Here’s some info for you about free citizenship classes and immigration legal help at the Brooklyn Public Library. Just click on the images for a larger view.
Need English classes? Read the information below:
University Settlement, Adult Literacy Program
175 Eldridge St. (between Rivington and Delancey), New York, NY 10002
Free English Classes 2017 – 2018
Important Information about English Classes:
- Registration will start on May 1st, 2017 and continue into September.
- Open for Registration: Monday through Friday, 9:30AM – 4:00PM
- Classes will start in September 2017 and will end in June 2018. Classes are about 9-10 months long.
- Attendance is mandatory. Students with poor attendance cannot continue to take classes at the program.
- Classes begin on time. If you are consistently late, you will receive a warning letter of dismissal from the program.
- Classes are first-come, first-serve. There will be a waiting list when all classes are full.
- Classes are free and the program will provide textbooks.
- Classes are not bilingual (English only) and students are encouraged to speak English only.
- There are many different levels (Beginner and Intermediate Levels.)
- For registration, students need to fill out an application form, goals form, and take a short test on speaking.
- Students do not need to bring any personal documents.
This is the tentative 2017-2018 schedule:
- Daytime classes: Mondays to Thursdays and some Fridays, 9AM – 11AM OR 11AM – 1PM
- OR Monday, Wednesday & Friday, 9AM-11:00AM OR 11AM – 1PM
- (Daytime students have to come in on some Fridays for program workshops and tests)
- Evening Classes: Tuesdays to Thursdays, from 6:30PM – 9PM
- Weekend Classes: Saturdays and Sundays, 9:30AM – 12:30PM
By subway: B D trains to Grand St., or F J M Z trains to Delancey St./Essex St.
On June 10, an Emergency Preparedness Expo was put on by the University Settlement Adult Literacy Program students in the New York Rising advanced ESOL class, which is taught by Lynne Hayden-Findlay. New York Rising students have been studying very hard and they put together presentations about how to protect yourself and your family during a natural disaster and other emergencies. Their presentations will included: how to call 911, collecting emergency supplies to keep in your home, drought and water conservation, making an emergency plan, how to put together a “go-bag” and why, protecting yourself against the flu, staying safe during a thunder and lightning storm, staying safe during a tornado, staying safe during a severe snowstorm, surviving an active shooter event at work, and what to do during a school evacuation.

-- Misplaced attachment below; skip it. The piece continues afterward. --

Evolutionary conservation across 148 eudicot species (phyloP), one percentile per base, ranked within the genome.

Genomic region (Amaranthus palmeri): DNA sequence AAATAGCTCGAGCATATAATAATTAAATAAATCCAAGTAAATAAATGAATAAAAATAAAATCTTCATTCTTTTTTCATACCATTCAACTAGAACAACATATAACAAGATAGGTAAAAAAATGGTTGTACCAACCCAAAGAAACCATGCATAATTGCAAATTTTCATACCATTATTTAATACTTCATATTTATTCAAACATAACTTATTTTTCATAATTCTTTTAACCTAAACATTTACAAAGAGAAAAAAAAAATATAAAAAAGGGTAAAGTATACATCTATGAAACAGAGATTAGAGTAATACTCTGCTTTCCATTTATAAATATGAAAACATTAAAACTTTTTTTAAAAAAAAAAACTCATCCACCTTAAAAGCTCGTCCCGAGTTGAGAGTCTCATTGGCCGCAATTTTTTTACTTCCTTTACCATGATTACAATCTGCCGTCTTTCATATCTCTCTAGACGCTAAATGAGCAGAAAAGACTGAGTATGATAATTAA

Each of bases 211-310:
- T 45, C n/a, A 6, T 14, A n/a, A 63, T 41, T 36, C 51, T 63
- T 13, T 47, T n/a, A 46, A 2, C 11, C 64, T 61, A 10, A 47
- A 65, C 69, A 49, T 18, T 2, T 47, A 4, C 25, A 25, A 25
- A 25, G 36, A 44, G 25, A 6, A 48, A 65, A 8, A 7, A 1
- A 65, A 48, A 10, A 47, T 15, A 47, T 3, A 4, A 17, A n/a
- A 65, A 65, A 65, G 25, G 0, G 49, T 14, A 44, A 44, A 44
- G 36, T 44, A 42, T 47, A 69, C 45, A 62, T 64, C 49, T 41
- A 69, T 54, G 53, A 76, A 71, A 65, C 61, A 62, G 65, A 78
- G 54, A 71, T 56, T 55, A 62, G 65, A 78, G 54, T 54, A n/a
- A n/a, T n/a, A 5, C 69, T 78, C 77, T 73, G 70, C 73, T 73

Enjoy the video above and the photos below!
Just click on the images for a larger view:
Earlier today students from the University Settlement Adult Literacy Program attended a rally at City Hall to support funding for adult education programs in New York City.
Over 100 immigrants, adult learners, educators and their allies will gather for a press conference at City Hall on March 22nd at 9:30am to call attention to their plight. Thousands of students across the City are currently enrolled in adult literacy classes not scheduled for renewal in the Mayor’s budget. They say they need English classes more than ever, particularly as misinformation and fear about the President’s immigration orders and ICE raids permeates low-literacy immigrant communities.
The press conference is organized by the New York City Coalition for Adult Literacy (NYCCAL), a citywide coalition of community based organizations, CUNY programs, libraries and union training programs. Students, teachers and allies will be joined by City Council supporters, including Immigration Committee Chair Carlos Menchaca.
2.2 million adult New Yorkers currently lacking English proficiency and/or a high school diploma – 1/3 of the entire adult population of the city – yet the Mayor’s Preliminary Budget did not renew $12m in funding included in last year’ budget, an investment advocates called historic at the time.
Literacy programs provide a pathway to economic mobility, social integration, parent-child engagement, improved health outcomes and improved community safety. However, these programs are dramatically underfunded and less than 3% of those in need can access adult education programming. A 2015 survey by NYCCAL revealed at least 15,000 New Yorkers were waitlisted for adult literacy classes where they sometimes waited for over a year.
Here are more pictures: